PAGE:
As MC for the ceremonies, Brewers radio announcer Bob Uecker was in prime shape, adding his usual self-deprecating comments that made the crowd ripple with laughter.
I got a chill when dozens of famous ball players from nearly every team were introduced. In the mix were Mrs. Jackie Robinson and (former Brewers manager) Harvey Kuehn's widow.
In the front row sat Al Kaline and one of my big brother's all-time favorites, Ernie Banks. In the middle of the rows of owners from every major league baseball team, I spotted George Will, political and baseball columnist.
From the dais Mark Attanasio and Senator Herb Kohl related entertaining stories about their friendship with and admiration for Bud Selig. However, I was most impressed with the speeches of Robin Yount and Henry Aaron (two of my three all-time favorite Brewers*).
Robin joked that he and Henry Aaron were delighted to have a new statue next to theirs for the birds to aim at. His speaking style reminded me of the lithe way he played baseball. He was relaxed, comfortable, confident in front of the microphone, grinning at the crowd, eloquent and funny as went on to praise Bud's leadership and mentoring.
Henry was more serious and more formal as he reminisced about his long-time friend. His words were delivered beautifully, with emotion and affection.
I couldn't help comparing Robin's and Henry's remarks with the many graduation speeches I had heard given by professional speakers and educators. To seek their baseball dreams, Henry and Robin left school in their teens. They accumulated their knowledge and speaking ability outside of a classroom. I was impressed, entertained and moved by their polished, yet personal expression of their affection and admiration for Bud Selig.
When it was Selig's turn to speak, he expressed how honored he was by the Attanasios' gift to Miller Park. As he often does when he speaks in public, Selig mentioned that he began going to ball games with his mother and then referred to Doris Kearns Godwin's observation that baseball connects the generations.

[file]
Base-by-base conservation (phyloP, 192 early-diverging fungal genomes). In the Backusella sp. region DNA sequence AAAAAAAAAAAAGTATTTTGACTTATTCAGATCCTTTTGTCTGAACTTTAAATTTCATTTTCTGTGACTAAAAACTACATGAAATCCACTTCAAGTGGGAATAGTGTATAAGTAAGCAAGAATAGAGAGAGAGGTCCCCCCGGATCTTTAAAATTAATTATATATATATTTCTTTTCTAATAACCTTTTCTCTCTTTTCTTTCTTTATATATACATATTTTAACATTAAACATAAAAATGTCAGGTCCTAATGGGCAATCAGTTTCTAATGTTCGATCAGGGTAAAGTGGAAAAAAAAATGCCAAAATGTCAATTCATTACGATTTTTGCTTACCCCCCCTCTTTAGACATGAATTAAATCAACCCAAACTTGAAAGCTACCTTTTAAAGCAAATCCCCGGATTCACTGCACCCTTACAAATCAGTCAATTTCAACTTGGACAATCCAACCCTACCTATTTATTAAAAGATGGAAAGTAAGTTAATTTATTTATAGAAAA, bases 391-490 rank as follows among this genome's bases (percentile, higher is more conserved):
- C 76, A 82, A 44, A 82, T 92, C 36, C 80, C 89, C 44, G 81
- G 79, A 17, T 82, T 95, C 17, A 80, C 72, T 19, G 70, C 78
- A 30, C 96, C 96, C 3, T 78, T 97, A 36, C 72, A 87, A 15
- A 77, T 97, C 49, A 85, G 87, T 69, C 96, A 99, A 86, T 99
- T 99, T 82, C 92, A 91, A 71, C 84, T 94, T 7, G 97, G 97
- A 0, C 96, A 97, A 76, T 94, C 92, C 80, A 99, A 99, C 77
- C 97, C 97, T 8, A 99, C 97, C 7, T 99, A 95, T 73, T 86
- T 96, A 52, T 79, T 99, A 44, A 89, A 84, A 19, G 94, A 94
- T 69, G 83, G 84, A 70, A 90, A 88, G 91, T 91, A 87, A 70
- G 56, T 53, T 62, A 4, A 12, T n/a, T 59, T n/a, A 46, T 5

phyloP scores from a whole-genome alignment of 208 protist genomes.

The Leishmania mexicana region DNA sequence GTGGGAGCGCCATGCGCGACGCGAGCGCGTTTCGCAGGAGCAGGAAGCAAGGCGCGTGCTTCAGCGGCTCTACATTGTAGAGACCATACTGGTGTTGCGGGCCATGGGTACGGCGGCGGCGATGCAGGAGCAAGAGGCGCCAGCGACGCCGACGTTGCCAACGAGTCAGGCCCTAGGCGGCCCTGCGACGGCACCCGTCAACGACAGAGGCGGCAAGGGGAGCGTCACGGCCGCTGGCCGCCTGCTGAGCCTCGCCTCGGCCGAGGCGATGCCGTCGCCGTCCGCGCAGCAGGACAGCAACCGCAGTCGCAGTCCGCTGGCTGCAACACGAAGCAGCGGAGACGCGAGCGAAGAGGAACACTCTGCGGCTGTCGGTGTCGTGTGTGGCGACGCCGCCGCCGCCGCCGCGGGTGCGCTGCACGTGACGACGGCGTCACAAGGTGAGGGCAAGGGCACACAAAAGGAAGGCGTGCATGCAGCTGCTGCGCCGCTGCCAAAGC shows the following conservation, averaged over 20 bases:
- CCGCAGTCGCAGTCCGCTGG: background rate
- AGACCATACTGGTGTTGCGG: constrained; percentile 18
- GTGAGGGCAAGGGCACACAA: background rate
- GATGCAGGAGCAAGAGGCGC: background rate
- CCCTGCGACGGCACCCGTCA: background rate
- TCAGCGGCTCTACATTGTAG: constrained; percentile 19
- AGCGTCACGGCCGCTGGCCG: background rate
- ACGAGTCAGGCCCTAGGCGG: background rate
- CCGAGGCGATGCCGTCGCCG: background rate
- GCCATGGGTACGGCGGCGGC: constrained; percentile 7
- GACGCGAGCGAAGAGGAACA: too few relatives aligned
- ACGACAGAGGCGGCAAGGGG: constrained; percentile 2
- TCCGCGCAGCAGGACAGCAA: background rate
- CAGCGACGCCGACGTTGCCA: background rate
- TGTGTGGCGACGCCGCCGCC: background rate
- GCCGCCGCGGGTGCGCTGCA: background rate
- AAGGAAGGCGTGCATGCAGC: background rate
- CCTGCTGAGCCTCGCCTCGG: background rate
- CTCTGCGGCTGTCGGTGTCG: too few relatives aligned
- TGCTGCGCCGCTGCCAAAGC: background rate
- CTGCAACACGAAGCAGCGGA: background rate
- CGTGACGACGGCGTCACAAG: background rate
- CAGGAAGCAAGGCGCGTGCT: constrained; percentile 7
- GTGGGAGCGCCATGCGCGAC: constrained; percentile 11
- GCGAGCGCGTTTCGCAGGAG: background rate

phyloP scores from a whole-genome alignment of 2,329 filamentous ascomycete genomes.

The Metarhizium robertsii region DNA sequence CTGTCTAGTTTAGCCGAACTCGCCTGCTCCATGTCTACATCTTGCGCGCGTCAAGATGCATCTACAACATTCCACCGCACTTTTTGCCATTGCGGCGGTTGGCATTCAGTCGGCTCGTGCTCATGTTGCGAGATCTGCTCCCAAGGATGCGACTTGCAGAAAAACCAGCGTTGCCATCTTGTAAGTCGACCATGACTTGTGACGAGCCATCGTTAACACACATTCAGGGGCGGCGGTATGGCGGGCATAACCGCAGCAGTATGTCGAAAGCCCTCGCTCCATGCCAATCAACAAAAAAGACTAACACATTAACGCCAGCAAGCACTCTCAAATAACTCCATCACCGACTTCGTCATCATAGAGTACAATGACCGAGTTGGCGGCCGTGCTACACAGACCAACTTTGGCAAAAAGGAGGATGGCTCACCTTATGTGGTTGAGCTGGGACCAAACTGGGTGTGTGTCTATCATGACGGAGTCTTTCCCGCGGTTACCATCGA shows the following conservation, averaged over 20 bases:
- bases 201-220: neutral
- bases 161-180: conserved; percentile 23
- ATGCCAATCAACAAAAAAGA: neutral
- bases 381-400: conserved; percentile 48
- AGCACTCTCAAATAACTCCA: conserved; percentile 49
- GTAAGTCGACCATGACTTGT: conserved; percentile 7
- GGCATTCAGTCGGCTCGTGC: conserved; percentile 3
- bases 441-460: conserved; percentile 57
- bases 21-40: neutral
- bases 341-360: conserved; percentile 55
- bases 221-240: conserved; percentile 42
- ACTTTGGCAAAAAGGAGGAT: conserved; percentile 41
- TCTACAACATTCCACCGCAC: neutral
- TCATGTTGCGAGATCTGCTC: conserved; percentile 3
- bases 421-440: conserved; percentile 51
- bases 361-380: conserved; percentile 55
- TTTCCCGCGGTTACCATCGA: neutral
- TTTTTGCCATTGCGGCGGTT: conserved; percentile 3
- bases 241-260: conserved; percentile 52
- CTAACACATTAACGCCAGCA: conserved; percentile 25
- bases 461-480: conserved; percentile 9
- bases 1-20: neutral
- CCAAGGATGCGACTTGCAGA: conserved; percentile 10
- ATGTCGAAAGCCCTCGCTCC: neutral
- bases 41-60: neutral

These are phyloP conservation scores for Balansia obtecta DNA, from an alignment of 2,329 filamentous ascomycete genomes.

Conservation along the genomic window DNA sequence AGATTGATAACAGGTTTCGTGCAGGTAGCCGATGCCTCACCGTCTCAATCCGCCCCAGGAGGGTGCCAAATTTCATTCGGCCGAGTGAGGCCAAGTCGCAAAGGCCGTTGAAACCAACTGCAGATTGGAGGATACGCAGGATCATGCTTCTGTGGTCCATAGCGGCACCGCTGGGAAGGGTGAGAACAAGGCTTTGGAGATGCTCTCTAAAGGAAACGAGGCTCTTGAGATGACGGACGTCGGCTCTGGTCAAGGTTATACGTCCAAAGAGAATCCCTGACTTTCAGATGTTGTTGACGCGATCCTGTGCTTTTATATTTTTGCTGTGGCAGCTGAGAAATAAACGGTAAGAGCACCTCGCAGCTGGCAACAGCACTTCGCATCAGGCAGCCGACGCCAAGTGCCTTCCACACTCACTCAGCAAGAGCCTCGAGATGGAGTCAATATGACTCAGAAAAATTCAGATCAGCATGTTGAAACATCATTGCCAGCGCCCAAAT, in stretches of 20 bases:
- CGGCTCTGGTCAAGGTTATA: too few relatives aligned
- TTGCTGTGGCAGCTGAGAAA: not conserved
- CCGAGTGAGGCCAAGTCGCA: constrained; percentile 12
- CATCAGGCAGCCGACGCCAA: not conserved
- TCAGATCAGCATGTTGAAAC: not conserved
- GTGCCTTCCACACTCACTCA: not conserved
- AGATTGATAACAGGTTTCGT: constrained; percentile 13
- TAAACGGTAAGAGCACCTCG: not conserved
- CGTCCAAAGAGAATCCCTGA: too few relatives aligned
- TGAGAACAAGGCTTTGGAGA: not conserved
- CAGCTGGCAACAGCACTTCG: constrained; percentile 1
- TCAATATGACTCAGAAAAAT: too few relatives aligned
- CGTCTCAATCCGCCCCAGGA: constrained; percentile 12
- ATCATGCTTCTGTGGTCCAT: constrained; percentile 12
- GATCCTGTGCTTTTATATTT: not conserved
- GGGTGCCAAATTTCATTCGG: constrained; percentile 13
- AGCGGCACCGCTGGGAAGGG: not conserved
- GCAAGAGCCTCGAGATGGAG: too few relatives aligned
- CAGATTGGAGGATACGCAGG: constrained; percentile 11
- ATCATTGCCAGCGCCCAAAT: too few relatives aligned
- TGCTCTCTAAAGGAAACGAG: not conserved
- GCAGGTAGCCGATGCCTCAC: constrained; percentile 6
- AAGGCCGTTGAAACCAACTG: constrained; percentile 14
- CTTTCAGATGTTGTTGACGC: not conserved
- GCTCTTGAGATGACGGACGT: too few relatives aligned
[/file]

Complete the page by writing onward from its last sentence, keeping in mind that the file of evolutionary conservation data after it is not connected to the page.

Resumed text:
Selig acknowledged he'd had quite a few "disappointments and failures, but never defeat," as he attempted to bring baseball back to Milwaukee after the Braves left our city, and again while he worked to build a new stadium.
The statue depicts the man who worked against the odds, against a few waffling politicians, in opposition to a batch of the electorate, and a slew of reporters; the man who worked to build a graceful, comfortable, easy-to- get-around stadium, with a roof that protects us from the elements that make us Milwaukeeans such a brave, sturdy bunch.
Thanks to Bud Selig and the many people who helped bring baseball to Milwaukee in the 1950s and again in the 1970s, I continue to have the opportunity to sit next to my grandchildren and watch my Milwaukee Brewers. Our visits are another link in the process begun by Pops Youngclaus, my grandfather, carried on by Ellie Youngclaus, my mother, and by Bill Youngclaus, my big brother. Because of their passion and those treasured memories, I learned to love the game.
*Paul Molitor is the third. Still looking good, he was at the ceremony too.
Quote from "The Story of the Game" (1950-1960)
Fan by Doris Kearns Godwin
"Indeed, sometimes when I close my eyes against the sun as I sit with my boys at Fenway, I am suddenly back at Ebbets Field, a young girl once more in the presence of my father, watching the players of my youth on the grassy field below. There is magic in these moments, for when I open my eyes and see my sons in the place where my father once sat, I feel an invisible bond among our three generations, an anchor of loyalty linking my sons to the grandfather whose face they have never seen, but whose person they have come to know through this most timeless of all sports."